Despite the inherent danger involved in amateur tunneling into foundations and the strict penalties for illegally excavating and selling antiquities, do-it-yourself clandestine home excavations have increased dramatically in Upper Egypt during the pandemic, according to an article by Marwa Yahya, “Egypt faces increased home illegal digging for antiquities amid COVID-19 pandemic.”
Authorities note that the loss of jobs, especially in the archeological tourist sector and the myth of easy money from artifacts have contributed to the illegal excavations. Unfortunately, the digging has frequently turned deadly when poorly constructed tunnels collapsed.
Strict penalties are imposed under Egypt’s Antiquities Protection Law No. 117 of 1983, amended by Law No. 3 of 2010, Law No. 61 of 2010, and again under Law No. 91 of 2018. Punishment for digging or offering antiquities for sale include “three to twenty-five years in prison and a maximum of 10 million Egyptian pounds (640,000 U.S. dollars) in fines,” according to Ms. Yahya.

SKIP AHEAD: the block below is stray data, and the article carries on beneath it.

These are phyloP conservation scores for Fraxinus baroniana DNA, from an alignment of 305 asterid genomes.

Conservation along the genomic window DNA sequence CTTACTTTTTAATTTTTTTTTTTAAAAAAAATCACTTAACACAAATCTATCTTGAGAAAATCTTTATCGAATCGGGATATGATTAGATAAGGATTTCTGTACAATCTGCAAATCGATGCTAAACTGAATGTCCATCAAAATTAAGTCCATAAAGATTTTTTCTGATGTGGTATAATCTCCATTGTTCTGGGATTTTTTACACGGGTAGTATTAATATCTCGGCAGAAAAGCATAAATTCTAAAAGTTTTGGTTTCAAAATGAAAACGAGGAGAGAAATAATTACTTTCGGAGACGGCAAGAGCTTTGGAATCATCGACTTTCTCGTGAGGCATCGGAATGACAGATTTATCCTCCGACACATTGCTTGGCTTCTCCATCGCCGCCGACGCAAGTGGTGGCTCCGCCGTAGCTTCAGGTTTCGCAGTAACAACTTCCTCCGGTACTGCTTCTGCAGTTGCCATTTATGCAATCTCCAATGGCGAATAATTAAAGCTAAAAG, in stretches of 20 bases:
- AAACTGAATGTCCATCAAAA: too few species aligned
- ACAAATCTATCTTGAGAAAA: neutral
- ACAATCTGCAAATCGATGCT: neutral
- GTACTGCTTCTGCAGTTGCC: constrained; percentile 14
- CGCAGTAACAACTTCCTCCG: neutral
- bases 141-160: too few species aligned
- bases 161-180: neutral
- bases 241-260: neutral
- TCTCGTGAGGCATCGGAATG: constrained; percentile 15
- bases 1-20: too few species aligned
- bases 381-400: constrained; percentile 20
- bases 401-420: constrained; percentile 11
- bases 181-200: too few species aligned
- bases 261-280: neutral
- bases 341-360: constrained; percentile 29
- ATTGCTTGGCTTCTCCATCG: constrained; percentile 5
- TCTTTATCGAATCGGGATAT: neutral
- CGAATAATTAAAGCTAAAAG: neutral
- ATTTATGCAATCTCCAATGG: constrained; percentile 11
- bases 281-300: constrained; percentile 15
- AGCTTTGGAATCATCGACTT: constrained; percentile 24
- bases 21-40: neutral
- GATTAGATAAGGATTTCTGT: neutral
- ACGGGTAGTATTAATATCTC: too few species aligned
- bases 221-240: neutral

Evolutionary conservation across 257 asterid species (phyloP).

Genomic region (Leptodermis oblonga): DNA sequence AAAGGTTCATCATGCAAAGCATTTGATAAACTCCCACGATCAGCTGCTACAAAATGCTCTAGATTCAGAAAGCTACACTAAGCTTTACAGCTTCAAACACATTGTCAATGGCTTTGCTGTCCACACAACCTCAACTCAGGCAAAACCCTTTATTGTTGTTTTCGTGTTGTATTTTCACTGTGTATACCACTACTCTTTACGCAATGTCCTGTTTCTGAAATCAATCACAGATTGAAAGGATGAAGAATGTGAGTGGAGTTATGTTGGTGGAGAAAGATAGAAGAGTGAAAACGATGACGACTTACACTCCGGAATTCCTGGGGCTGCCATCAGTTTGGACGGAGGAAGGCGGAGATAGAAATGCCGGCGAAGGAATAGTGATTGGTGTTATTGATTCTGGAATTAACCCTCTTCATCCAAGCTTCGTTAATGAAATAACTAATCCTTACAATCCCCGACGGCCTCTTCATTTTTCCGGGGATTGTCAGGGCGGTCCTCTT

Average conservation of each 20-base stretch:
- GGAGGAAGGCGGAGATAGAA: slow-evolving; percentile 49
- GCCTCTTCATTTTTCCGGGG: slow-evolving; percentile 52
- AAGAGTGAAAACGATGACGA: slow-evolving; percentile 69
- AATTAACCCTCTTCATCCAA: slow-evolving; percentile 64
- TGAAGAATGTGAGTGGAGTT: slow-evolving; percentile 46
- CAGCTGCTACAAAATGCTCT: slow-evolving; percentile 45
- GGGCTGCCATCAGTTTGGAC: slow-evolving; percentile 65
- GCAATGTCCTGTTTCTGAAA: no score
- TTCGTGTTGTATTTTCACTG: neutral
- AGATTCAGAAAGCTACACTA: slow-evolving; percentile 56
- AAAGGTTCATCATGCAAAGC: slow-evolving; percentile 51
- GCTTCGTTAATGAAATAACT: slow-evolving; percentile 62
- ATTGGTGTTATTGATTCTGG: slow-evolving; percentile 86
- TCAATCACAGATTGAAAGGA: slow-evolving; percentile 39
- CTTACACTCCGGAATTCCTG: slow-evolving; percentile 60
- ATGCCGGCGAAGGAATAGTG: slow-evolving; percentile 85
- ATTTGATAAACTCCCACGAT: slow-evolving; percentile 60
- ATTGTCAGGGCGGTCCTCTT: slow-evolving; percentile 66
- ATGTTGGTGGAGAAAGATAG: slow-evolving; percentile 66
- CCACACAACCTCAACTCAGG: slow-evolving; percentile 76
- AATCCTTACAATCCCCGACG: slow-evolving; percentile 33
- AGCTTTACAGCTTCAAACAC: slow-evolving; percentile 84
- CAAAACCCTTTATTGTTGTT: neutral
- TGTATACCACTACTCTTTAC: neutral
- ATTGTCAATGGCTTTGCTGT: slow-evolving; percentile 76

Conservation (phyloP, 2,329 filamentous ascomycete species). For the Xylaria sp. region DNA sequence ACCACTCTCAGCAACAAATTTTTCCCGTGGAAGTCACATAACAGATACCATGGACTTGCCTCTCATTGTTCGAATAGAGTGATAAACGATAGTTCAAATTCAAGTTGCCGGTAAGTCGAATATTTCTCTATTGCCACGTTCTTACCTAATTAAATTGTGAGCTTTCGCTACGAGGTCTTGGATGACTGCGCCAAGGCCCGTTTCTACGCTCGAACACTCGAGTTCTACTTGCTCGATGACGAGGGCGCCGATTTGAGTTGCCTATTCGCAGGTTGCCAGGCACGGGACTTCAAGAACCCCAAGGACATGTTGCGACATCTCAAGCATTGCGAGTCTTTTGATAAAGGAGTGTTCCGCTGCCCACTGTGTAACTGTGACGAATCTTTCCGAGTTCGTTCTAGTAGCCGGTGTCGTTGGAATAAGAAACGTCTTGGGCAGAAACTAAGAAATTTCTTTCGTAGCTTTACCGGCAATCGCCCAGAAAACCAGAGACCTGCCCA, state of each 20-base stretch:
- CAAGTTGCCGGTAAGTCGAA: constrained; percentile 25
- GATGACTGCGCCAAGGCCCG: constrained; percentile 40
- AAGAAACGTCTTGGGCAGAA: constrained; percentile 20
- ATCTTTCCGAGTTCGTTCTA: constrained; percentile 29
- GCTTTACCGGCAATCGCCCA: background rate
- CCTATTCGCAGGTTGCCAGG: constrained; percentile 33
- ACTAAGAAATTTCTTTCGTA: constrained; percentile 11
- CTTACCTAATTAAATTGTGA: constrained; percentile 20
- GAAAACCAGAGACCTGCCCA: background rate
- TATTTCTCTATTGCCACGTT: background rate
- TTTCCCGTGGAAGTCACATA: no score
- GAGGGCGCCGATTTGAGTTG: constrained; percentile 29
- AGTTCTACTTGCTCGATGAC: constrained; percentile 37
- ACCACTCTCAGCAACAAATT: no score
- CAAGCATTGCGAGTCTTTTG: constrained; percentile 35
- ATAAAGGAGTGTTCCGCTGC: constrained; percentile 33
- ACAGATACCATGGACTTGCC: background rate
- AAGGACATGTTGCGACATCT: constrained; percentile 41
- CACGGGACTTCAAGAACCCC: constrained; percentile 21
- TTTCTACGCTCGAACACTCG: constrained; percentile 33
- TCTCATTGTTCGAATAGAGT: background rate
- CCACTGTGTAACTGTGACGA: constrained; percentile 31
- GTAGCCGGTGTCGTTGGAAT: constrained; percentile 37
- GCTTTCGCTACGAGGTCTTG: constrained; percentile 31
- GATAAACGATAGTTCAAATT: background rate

“The Egyptian interior ministry has reported 8,960 cases of illegal digging in several provinces in the south of Egypt from March to the end of November in 2020, against 4,115 in the previous year,” said Adel Abdel-Azeem, former assistant to the interior minister in the Upper Egypt region. Many of these have been home excavations.
Inadvertently, the authorities’ discovery of illegal home digs has led to a few important archeological finds. For example, in 2019, “under a modern house built close to the Pyramids…six wall-relief statues missing parts such as their legs and heads were found in a room,” according to Mira Maged of the Egypt Independent in February 2019 in the article “Illegal excavation near Giza accidentally uncovers ancient tomb.” Also in the Egypt Independent, Al-Masry Al-Youm noted in “New artifacts found in thwarted illegal excavations” that two of the three sites were under houses.